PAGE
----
Wholesale fibre price rises will place undue pressure on customers

Vodafone NZ responds to Chorus increasing their wholesale fibre price during a global pandemic

In response to the announcement from Chorus yesterday, Vodafone NZ says:

“We are hugely disappointed Chorus will proceed with raising wholesale fibre prices in October. This tone-deaf move does nothing to help hard working New Zealanders, who may need to pay more for their internet when connectivity matters more than ever.

“The wholesale input cost of fibre is already well over half of the price of Vodafone’s most popular fibre broadband plan and we now have to review whether we can absorb this additional Chorus cost.”

Determining what this means for consumers and their broadband bills

“While we don’t believe increasing retail prices during a global pandemic is fair on consumers, the reality is with declining margins and in such a brutally competitive broadband market, we may be forced to do so.

“In other sectors such as petrol and aviation, retailers routinely pass on third party cost increases, while in the telco sector New Zealand consumers have benefited from lower prices when retailers absorb these cost rises. We want to help struggling families and businesses keep internet access at the top of their shopping lists, but Chorus is making it harder for us to do so.”

Lining shareholder pockets during a global pandemic

“Chorus fibre price rises are great for Chorus shareholders, who have enjoyed strong returns over the last year, but place added cost pressure on retailers and consumers at a time when New Zealand faces a recession, and GDP growth is the worst it’s been in 27 years and predicted to decrease further.

“As we noted in our submission to Chorus when they were deciding whether to increase prices in October, while increases are allowed for under the Telecommunications Act 2001 they are voluntary. Delaying the price changes will simply increase the size of the losses asset that will form part of the regulatory asset base (RAB) under the Part 6 regime. There is no need to recover these costs now, when New Zealanders are hurting so much, when it can be recovered during more stable economic times.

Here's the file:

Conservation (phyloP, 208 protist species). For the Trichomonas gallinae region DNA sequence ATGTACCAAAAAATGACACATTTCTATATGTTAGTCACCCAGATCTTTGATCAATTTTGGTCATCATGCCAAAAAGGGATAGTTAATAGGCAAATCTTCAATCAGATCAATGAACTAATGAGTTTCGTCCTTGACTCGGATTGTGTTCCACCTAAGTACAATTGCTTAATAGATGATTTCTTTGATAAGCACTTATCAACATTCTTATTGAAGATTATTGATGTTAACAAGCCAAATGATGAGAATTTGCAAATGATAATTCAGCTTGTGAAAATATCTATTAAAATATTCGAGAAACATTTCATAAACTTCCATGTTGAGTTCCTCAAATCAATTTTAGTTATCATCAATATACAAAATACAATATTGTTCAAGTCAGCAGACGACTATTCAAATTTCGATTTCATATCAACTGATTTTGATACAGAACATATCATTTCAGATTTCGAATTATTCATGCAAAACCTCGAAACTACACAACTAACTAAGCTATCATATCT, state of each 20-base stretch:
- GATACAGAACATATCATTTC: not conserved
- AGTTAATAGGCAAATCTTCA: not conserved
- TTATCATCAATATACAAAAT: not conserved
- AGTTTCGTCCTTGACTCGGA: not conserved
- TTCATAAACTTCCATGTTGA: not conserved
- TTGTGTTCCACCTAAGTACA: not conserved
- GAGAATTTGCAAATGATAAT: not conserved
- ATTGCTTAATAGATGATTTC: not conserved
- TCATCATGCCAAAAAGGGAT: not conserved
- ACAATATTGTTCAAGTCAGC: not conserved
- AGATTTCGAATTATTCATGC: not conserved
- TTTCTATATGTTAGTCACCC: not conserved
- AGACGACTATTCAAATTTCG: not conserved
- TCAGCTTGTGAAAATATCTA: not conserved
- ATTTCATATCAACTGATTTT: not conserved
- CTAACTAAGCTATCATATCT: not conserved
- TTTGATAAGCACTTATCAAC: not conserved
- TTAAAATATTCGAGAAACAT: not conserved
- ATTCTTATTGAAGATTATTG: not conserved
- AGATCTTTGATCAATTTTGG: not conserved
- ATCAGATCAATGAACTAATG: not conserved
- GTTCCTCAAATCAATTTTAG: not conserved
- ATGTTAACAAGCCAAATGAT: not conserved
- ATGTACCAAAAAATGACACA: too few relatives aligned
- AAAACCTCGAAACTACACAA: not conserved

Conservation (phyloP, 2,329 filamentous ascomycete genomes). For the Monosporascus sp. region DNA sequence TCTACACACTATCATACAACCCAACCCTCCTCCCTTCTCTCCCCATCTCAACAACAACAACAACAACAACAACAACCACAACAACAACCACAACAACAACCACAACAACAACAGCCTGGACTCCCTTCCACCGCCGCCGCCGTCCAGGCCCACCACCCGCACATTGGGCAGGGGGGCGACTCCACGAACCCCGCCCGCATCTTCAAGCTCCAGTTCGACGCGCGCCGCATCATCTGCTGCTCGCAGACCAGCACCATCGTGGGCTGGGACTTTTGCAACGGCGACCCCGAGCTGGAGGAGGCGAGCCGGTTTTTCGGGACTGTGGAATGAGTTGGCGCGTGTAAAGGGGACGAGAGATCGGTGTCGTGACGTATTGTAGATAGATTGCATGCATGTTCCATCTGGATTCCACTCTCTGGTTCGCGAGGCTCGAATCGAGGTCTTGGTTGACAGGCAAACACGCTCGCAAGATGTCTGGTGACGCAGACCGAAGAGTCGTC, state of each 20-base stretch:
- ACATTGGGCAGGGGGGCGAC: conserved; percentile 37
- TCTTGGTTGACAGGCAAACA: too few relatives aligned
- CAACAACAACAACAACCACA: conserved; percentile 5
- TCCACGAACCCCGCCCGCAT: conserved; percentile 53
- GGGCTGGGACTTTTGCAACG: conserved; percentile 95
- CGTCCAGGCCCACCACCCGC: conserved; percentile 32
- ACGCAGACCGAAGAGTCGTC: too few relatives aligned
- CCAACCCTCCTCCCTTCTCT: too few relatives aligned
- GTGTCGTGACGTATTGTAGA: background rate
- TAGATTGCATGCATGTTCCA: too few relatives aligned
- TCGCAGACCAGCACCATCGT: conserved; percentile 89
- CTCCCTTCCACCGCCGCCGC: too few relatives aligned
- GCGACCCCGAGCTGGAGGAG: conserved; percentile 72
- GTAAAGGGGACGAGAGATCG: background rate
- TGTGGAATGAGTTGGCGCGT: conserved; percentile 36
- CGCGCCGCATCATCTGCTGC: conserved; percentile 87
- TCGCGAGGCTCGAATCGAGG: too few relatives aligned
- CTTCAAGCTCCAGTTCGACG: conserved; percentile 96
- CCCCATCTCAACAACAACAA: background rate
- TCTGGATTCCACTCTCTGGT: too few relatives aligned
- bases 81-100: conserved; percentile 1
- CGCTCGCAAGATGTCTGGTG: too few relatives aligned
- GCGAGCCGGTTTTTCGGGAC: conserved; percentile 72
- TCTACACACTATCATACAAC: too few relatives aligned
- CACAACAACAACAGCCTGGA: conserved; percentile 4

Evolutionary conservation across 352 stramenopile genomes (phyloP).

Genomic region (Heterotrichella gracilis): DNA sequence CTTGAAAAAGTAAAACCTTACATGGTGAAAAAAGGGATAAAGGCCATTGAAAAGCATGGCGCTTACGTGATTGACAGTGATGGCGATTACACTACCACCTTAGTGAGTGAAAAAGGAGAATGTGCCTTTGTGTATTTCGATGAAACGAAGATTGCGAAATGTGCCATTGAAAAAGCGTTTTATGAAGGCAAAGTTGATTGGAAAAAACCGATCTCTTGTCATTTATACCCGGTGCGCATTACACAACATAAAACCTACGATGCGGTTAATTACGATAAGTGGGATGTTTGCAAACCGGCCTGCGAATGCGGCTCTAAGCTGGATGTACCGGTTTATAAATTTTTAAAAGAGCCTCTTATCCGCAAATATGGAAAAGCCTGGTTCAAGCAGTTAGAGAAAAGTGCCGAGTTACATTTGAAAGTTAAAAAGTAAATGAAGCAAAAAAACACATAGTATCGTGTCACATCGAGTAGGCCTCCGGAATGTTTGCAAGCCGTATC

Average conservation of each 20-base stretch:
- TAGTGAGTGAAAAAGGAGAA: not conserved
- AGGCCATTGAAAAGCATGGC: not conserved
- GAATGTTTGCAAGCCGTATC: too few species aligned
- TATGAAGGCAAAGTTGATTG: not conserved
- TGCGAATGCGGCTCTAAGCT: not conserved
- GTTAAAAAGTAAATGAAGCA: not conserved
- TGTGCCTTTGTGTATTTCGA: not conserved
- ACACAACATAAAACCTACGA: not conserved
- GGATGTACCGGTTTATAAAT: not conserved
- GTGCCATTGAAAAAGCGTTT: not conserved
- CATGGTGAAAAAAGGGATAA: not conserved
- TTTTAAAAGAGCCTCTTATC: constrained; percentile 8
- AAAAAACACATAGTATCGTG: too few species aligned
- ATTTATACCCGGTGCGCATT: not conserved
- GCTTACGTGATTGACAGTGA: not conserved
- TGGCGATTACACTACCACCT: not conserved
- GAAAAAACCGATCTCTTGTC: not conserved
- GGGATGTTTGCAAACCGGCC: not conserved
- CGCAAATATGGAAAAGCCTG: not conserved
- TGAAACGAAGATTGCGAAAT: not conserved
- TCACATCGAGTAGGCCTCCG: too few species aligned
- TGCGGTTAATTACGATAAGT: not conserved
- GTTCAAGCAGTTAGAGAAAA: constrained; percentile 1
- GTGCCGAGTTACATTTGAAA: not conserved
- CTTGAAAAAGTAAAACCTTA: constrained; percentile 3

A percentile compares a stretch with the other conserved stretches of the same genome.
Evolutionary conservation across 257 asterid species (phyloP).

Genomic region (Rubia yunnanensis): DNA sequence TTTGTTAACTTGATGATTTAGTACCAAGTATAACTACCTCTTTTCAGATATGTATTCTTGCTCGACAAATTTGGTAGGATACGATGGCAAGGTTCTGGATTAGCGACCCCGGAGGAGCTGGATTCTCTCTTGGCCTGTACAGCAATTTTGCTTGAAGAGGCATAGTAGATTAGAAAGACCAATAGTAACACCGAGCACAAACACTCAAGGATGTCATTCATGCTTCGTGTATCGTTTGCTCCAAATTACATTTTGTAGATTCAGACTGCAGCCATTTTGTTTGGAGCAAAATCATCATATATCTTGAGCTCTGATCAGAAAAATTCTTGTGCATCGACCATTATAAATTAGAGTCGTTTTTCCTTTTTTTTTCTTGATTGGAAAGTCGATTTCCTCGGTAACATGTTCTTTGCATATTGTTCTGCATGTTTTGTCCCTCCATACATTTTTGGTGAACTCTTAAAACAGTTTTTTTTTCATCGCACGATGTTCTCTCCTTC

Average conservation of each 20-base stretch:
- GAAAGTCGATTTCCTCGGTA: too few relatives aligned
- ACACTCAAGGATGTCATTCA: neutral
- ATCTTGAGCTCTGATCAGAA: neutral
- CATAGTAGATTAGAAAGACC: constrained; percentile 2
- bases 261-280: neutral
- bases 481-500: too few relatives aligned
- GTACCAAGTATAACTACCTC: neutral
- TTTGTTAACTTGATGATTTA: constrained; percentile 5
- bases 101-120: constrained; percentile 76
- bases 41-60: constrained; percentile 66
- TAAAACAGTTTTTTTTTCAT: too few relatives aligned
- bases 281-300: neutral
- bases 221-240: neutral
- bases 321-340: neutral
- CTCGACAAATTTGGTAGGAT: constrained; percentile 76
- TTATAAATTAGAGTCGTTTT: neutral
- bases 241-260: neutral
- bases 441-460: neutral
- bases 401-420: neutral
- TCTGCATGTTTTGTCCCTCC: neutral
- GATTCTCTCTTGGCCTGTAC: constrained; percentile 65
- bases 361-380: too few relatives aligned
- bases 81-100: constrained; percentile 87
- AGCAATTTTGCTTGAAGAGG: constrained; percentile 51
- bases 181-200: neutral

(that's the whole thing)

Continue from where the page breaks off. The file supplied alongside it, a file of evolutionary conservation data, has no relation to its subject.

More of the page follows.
“Chorus is entirely free to decide whether to delay these price changes – it’s chosen higher prices now over doing what’s right for its customers and the end-users of telecommunications services.”

We’ve been asking Chorus to help share retailer’s pain, not just take the profit

“Since March, we’ve been asking Chorus and other local fibre companies to share the pain of the growing financial impacts of Covid-19, which are only set to worsen as Government support such as the wage subsidy ends and more businesses and households are placed under economic strain. We are also disappointed these calls for help appear to have largely fallen on deaf ears, with their limited commitments to date ending before the bulk of the financial impact is set to hit Kiwis.

“To help offset the impacts of these CPI price rises, we ask Chorus to share in the commercial impacts of Covid-19 and help us respond to the growing numbers of customers looking for financial hardship relief. We’ve seen customer requests to delay or reduce internet bills grow much faster in alert level 1, and expert reports expect these numbers will continue to grow.

“The high-speed internet network was largely funded by the New Zealand Government, and indirectly by New Zealand tax-payers, meaning Chorus’ shareholders are profiting without sharing in the burdens of delivery placed on retailers who are trying to maintain online connectivity for as many Kiwis as possible during the response and recovery from Covid-19.”

Fixing faults quickly to help consumers

“Kiwi consumers would also benefit if Chorus focuses more on improving their service quality on fault-fixing, especially if they’re intending to charge more for it. Retailers and their customers often bear the brunt of poor maintenance and response times, when we’re often at the mercy of Chorus to determine when they will fix faults on their networks.”

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